Lesson #5: Seki san's advice on brush hair length ...
(contributed by David Bull)
Dave: I've been having a bit of trouble getting the pigment spread smoothly on the block recently. I picked up a couple of new brushes, thinking they would help, but with them it's even worse.
Seki-san: Did you bring one?
Dave: Here it is ...
Seki-san: This is unusable. You've done a good job rounding the corners and softening the tips on the sharkskin, but the hair itself is way way too long - it must be 35mm!
Dave: But it was brand-new ... right from the shop.
Seki-san: (response deleted)
Dave: Well, that's just the way things are nowadays. But anyway, what should I do with this one?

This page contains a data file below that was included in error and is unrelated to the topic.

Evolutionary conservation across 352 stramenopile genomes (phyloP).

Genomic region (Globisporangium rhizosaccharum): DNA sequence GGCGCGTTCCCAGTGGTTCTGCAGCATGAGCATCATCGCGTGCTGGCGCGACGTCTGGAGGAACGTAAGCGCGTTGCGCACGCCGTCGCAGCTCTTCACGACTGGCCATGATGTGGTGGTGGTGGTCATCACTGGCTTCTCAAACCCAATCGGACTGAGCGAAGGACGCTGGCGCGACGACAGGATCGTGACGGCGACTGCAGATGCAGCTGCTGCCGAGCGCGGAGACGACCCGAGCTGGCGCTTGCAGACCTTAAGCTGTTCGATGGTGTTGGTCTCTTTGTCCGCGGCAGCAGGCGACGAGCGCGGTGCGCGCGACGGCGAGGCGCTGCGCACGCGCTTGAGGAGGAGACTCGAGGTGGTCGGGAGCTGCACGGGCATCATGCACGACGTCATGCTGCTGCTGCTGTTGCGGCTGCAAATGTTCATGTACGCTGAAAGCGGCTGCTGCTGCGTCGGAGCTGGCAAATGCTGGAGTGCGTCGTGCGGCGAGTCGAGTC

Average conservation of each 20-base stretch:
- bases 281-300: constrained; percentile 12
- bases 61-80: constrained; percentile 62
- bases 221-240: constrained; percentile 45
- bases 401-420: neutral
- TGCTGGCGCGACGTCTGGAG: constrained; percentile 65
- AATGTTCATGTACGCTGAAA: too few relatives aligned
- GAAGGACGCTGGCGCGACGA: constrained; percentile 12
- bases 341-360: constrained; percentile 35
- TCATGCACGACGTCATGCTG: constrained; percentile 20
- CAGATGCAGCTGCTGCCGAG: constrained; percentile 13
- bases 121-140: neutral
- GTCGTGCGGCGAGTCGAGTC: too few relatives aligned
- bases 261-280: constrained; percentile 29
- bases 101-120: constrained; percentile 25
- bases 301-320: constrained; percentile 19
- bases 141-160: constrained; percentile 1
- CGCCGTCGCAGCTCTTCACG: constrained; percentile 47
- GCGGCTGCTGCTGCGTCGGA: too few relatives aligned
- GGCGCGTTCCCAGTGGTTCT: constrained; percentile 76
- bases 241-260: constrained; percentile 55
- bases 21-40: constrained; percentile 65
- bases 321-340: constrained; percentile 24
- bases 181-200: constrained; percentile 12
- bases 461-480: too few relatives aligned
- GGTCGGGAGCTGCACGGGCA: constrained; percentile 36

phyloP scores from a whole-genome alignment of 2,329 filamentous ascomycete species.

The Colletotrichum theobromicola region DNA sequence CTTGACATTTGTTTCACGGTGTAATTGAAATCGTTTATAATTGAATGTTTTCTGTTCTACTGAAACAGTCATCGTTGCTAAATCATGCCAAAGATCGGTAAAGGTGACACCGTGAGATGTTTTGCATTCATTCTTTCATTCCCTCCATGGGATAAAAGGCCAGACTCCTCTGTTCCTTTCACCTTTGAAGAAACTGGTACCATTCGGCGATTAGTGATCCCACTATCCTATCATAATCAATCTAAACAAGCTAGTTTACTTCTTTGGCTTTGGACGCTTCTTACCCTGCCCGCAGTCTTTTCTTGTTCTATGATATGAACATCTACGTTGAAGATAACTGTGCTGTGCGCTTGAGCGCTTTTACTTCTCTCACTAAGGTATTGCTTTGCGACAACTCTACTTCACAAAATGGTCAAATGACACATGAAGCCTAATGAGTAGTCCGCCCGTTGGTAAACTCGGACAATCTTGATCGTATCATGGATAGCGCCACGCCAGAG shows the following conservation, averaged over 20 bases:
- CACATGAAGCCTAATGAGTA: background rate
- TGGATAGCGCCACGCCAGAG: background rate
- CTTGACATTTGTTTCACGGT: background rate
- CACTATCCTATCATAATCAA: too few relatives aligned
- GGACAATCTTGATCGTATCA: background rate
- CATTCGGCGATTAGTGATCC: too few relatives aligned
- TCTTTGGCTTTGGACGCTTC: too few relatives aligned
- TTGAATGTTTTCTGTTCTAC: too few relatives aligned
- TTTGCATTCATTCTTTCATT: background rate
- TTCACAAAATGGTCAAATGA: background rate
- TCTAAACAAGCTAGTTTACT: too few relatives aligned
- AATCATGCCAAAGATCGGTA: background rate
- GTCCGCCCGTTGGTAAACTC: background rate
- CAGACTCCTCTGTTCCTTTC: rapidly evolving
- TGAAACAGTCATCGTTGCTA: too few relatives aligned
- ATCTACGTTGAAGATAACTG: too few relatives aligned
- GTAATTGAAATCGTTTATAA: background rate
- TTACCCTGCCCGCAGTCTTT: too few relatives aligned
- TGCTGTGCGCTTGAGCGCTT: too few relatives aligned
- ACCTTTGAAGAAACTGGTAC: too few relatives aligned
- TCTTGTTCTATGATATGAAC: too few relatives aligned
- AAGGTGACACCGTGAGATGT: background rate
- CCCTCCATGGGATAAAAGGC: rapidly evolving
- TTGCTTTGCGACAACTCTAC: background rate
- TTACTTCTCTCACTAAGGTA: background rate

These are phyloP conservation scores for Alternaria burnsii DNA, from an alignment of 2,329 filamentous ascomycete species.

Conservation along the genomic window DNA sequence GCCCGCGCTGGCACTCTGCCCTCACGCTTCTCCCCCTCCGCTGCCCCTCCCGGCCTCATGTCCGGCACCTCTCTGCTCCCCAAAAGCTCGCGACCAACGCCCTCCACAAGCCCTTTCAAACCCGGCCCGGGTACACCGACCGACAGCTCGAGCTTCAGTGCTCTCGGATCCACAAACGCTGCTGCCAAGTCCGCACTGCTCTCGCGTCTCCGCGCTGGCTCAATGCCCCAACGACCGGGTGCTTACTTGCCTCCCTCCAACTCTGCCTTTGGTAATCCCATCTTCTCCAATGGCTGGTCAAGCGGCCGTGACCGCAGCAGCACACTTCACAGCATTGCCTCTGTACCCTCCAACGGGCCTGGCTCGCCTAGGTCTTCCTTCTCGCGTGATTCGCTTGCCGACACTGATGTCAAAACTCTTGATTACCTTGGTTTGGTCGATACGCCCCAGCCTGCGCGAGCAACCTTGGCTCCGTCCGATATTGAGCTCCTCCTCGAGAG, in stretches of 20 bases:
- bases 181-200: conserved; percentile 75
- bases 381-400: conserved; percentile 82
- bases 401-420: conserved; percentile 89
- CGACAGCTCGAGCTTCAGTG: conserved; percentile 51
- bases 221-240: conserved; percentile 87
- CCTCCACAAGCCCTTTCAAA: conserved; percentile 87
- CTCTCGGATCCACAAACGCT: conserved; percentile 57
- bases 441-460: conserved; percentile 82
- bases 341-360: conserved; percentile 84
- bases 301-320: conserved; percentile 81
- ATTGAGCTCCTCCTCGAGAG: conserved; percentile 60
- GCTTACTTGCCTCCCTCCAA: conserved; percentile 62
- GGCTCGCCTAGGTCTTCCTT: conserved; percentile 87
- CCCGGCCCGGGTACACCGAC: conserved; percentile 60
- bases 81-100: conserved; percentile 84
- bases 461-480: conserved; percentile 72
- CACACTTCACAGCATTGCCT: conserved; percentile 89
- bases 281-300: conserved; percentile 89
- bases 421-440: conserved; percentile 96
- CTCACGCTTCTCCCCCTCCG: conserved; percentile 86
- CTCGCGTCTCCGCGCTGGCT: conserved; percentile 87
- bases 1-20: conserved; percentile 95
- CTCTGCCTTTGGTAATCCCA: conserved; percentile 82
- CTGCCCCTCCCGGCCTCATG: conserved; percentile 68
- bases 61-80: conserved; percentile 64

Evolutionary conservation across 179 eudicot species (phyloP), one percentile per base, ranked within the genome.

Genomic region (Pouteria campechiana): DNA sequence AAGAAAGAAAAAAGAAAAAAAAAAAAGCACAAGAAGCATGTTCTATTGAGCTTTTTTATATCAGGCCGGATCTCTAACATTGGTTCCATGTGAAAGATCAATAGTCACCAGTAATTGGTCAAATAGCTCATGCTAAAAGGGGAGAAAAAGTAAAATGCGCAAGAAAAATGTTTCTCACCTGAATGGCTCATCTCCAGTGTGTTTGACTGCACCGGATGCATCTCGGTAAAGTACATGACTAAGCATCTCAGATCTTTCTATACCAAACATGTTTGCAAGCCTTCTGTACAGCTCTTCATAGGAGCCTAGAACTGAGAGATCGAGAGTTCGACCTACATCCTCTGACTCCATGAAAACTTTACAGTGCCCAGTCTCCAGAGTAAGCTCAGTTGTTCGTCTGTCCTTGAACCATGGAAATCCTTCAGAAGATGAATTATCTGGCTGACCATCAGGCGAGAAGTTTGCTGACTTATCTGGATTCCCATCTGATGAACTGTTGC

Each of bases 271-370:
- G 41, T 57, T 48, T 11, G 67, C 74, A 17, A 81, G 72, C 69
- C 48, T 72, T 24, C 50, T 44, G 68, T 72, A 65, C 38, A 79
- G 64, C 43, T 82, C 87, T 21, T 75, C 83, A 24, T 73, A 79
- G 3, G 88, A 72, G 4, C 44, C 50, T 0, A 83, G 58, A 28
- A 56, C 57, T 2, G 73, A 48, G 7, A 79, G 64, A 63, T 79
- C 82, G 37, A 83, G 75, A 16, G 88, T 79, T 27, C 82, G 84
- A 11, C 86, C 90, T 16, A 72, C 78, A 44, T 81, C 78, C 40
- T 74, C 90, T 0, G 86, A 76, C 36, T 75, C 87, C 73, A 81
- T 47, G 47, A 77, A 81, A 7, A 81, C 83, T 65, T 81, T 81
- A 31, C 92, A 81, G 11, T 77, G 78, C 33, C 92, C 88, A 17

Seki-san: Get some scissors, shears, or a knife or whatever, and trim the hair down to about 'this' long (he gestures about 25mm with his fingers). Then do your usual job on the frypan and sharkskin.
Dave: What's the problem with long hair?
Seki-san: Two things. One, such a brush carries too much pigment and paste. You start to get a lot of 'tamari' on the fine lines. And second, you get too much 'floppy' action of the long hairs flipping back and forth as you rub on the wood. It's difficult to apply the pigment in an even layer. Look at this - here's the brush I'm using to apply sumi to the keyblocks.
Dave: (looking ...) But those hairs are no more than 12mm long! This is useable?
Seki-san: That's one of my best brushes.
Dave: Then I should cut the hair about 12mm long ...
Seki-san: I don't think so. If you do that, you'll find that you just won't get enough life out of it before it gets too short. Start about 25mm long, and it'll last you a few years, gradually getting shorter.
Dave: OK, I'll give it a try. But please excuse me if I just try this on one of my brushes before I cut them all down ...
Seki-san: That's common sense, I think ...